Printing techniques for your business card

The business card is one of the items that deserve the most attention when it comes to corporate design. A good colour scheme and beautiful typography can make your business card stand out, but will that get your business’ message across in the best way possible if printed on a plain, rectangle-shaped cardboard? Well-executed business cards make use of various materials and printing techniques to obtain innovative effects and get the look and feel that best fit the business.

Emboss / Deboss printing

Embossing and debossing are techniques to create relief designs, with a carved look and feel. Embossing creates a raised, 3D effect, while debossing creates a recessed one, hollowed inward. There are different embossing techniques you can opt for, depending on your budget and quantity needs. Contact your printer to learn how they operate and find an optimal solution.

You can choose to create a blind effect, without adding colours on the 3D design, or a register one, with ink or foil applied.


Blush embossed business card design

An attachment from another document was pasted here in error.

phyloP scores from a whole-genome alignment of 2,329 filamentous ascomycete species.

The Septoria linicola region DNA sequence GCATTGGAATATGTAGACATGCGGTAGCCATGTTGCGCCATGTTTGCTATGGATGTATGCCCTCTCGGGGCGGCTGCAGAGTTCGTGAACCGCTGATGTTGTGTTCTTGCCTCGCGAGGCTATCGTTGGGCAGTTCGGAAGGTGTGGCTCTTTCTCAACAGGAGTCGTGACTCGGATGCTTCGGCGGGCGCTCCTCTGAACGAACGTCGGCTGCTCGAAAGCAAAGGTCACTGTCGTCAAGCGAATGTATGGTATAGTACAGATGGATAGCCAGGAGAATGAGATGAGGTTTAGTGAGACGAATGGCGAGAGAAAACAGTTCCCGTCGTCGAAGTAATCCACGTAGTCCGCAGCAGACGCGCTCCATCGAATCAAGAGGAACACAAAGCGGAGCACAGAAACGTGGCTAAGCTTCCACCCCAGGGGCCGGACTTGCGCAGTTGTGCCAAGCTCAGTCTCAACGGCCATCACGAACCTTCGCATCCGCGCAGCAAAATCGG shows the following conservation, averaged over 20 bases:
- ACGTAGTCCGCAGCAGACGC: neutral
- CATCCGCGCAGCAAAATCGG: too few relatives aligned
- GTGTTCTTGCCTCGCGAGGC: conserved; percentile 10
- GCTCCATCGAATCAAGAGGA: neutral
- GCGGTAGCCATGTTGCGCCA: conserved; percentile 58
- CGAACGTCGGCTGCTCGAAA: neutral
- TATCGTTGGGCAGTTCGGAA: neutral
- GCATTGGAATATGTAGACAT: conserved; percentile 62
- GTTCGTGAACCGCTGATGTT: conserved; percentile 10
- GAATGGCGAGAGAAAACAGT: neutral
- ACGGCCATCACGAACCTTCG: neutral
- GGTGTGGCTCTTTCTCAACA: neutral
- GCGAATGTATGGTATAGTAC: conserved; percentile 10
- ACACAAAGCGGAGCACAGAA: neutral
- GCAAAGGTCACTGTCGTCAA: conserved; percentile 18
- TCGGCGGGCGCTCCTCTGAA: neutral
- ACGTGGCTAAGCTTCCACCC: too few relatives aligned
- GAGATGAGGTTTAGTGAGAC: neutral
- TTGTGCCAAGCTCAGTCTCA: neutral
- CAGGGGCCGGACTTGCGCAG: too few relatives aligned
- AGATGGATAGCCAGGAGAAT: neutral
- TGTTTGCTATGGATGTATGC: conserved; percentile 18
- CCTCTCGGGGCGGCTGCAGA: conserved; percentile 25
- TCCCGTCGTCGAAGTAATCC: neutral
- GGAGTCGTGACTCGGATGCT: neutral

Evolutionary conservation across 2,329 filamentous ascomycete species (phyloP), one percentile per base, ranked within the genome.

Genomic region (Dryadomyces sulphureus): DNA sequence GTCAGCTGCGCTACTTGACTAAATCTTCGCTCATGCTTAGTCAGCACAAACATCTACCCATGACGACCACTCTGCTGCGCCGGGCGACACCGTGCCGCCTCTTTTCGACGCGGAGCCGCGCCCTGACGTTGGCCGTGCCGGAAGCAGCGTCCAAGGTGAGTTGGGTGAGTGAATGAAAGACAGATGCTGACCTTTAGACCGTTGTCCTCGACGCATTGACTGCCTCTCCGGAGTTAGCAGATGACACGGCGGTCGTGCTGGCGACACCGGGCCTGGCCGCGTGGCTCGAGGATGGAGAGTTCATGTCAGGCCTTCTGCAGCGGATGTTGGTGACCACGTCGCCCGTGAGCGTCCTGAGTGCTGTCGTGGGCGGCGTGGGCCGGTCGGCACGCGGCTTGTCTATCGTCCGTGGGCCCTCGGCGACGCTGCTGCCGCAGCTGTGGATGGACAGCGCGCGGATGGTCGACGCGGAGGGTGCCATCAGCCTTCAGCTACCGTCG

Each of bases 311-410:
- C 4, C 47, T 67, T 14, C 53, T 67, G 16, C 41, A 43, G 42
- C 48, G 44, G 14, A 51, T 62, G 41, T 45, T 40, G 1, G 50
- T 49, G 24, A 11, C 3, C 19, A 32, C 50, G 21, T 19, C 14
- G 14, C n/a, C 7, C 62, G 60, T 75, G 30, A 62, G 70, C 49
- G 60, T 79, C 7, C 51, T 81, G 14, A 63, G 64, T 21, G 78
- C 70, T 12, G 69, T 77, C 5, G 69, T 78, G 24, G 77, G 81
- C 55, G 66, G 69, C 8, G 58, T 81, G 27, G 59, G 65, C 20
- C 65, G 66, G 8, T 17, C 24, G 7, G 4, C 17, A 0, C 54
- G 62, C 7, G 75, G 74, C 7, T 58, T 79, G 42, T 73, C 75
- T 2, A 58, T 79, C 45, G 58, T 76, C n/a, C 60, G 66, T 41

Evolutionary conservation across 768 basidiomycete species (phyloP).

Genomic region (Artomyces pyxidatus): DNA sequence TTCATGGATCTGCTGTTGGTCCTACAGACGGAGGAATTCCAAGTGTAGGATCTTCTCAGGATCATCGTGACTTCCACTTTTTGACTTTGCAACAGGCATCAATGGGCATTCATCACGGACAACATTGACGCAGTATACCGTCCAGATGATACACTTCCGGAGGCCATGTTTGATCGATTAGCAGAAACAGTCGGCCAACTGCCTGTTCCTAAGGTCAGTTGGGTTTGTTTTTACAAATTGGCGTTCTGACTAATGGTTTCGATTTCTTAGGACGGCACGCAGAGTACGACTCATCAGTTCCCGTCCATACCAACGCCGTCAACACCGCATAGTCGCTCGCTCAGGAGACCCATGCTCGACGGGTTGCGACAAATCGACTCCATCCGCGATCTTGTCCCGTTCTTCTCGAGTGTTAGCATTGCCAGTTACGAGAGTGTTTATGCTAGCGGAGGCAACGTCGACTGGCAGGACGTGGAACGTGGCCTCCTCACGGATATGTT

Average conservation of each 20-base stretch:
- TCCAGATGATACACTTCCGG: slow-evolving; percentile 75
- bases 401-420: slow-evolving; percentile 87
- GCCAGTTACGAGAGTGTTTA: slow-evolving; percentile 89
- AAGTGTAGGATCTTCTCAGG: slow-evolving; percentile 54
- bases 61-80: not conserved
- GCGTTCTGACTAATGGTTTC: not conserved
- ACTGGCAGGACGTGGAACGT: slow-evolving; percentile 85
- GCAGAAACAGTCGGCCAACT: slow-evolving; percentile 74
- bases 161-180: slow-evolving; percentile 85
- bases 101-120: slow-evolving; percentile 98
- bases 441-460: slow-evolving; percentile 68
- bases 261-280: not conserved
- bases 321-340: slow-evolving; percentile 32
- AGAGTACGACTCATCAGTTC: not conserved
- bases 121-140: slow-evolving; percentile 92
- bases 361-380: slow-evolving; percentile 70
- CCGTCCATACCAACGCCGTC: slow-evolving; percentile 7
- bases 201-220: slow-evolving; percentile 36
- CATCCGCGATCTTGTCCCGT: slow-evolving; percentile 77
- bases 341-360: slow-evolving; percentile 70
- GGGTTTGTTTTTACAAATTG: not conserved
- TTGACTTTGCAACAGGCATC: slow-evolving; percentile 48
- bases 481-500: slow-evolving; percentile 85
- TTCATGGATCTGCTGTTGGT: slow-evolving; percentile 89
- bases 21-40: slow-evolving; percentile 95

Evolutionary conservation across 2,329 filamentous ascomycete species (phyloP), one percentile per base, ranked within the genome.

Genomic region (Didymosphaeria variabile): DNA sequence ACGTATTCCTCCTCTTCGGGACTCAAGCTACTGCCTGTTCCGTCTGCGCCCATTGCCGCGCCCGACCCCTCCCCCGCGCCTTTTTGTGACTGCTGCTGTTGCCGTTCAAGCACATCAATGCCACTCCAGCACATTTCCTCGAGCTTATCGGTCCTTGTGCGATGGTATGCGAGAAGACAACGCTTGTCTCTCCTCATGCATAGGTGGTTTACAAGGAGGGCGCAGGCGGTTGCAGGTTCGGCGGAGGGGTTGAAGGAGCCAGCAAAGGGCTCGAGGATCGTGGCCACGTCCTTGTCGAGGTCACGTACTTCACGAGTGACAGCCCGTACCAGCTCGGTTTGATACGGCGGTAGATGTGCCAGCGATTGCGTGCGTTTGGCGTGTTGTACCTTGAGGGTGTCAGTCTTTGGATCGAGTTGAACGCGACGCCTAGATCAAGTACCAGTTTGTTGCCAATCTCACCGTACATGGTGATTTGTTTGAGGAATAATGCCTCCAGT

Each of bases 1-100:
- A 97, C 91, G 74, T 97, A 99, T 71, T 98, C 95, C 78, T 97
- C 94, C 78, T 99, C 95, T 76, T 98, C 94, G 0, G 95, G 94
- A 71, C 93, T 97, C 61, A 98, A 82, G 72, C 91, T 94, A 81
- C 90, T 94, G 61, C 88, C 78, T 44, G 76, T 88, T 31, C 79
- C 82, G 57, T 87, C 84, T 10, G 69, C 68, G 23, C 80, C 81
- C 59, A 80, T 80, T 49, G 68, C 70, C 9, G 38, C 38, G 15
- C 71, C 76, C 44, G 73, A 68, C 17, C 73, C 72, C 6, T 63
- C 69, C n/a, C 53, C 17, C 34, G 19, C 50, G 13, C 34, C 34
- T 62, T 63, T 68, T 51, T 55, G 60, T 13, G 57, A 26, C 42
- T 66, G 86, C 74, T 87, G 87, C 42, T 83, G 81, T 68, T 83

Blind embossed business card on cotton paper, by Blush Publishing.

ink-embossing business card

Ink embossed business card.

Embossing works great with many design styles and can be combined with various other printing techniques for a more complex finish that will make your business card stand out.


Are you planning on applying this technique to your prints? Keep in mind that graphics look less sharp when embossed, especially smaller graphics. Another aspect to consider when designing for embossed prints is that all embossed elements will appear smaller than they are, so you may want to size them up beforehand. If you plan to include text in your design, it is best to use a font with generous spacing. Otherwise, a merged look could be obtained for some of the characters, which would make the text harder to read.


Letterpress printing is a very old printing technique using a typeset that is inked and then pressed onto the paper surface. The obtained effect is an inked mark with a debossed texture. Nowadays it is no longer used for industrial printing, though it has revived in the 1990s through its use in crafts and artisanal works. Its impression has a more natural texture than digital techniques, which is why its use in print design is spreading. Letterpress printing will give your print product that industrial look or realistic, classic feel that you won’t quite get from digital printers. Due to its widespread use in craft works in the past two decades, recognition for the ‘craft’ letterpress look has sprung. If your business deals with handmade or traditional services or products, this printing technique will definitely make your design appeal to your customers and leave a lasting impression.



Letterpress business card, designed by Evan Calkins of Hoban Press.


Letterpress business cards for photographer Fred Egan, designed by Studio Z Mendocino.

Foil application